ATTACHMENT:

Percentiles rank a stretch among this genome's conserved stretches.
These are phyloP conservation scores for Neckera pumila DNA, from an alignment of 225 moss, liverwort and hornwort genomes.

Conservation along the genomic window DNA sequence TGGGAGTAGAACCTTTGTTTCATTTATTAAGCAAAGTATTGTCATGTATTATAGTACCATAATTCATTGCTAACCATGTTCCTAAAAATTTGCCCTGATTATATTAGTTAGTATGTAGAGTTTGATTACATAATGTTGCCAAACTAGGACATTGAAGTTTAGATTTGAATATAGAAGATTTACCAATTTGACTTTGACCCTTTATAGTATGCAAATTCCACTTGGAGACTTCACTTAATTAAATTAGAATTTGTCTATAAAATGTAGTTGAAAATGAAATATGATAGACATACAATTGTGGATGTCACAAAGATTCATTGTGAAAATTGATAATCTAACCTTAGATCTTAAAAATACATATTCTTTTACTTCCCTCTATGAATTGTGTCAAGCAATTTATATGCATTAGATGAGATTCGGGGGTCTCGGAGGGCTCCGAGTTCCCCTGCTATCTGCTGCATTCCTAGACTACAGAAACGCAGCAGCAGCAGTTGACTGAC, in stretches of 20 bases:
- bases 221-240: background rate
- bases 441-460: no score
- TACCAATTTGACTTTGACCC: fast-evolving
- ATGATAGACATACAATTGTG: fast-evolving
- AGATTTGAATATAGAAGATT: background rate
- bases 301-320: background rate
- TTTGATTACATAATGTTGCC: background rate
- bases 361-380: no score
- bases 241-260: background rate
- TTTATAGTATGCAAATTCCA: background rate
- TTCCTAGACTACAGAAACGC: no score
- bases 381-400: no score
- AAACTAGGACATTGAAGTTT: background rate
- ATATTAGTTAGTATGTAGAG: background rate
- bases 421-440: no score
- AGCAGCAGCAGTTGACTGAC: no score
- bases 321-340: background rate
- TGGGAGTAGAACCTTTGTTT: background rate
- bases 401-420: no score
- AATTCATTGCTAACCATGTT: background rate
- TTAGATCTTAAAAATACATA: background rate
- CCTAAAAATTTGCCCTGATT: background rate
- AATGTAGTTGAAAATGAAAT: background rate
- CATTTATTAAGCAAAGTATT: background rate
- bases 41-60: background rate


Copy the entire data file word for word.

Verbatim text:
Percentiles rank a stretch among this genome's conserved stretches.
These are phyloP conservation scores for Neckera pumila DNA, from an alignment of 225 moss, liverwort and hornwort genomes.

Conservation along the genomic window DNA sequence TGGGAGTAGAACCTTTGTTTCATTTATTAAGCAAAGTATTGTCATGTATTATAGTACCATAATTCATTGCTAACCATGTTCCTAAAAATTTGCCCTGATTATATTAGTTAGTATGTAGAGTTTGATTACATAATGTTGCCAAACTAGGACATTGAAGTTTAGATTTGAATATAGAAGATTTACCAATTTGACTTTGACCCTTTATAGTATGCAAATTCCACTTGGAGACTTCACTTAATTAAATTAGAATTTGTCTATAAAATGTAGTTGAAAATGAAATATGATAGACATACAATTGTGGATGTCACAAAGATTCATTGTGAAAATTGATAATCTAACCTTAGATCTTAAAAATACATATTCTTTTACTTCCCTCTATGAATTGTGTCAAGCAATTTATATGCATTAGATGAGATTCGGGGGTCTCGGAGGGCTCCGAGTTCCCCTGCTATCTGCTGCATTCCTAGACTACAGAAACGCAGCAGCAGCAGTTGACTGAC, in stretches of 20 bases:
- bases 221-240: background rate
- bases 441-460: no score
- TACCAATTTGACTTTGACCC: fast-evolving
- ATGATAGACATACAATTGTG: fast-evolving
- AGATTTGAATATAGAAGATT: background rate
- bases 301-320: background rate
- TTTGATTACATAATGTTGCC: background rate
- bases 361-380: no score
- bases 241-260: background rate
- TTTATAGTATGCAAATTCCA: background rate
- TTCCTAGACTACAGAAACGC: no score
- bases 381-400: no score
- AAACTAGGACATTGAAGTTT: background rate
- ATATTAGTTAGTATGTAGAG: background rate
- bases 421-440: no score
- AGCAGCAGCAGTTGACTGAC: no score
- bases 321-340: background rate
- TGGGAGTAGAACCTTTGTTT: background rate
- bases 401-420: no score
- AATTCATTGCTAACCATGTT: background rate
- TTAGATCTTAAAAATACATA: background rate
- CCTAAAAATTTGCCCTGATT: background rate
- AATGTAGTTGAAAATGAAAT: background rate
- CATTTATTAAGCAAAGTATT: background rate
- bases 41-60: background rate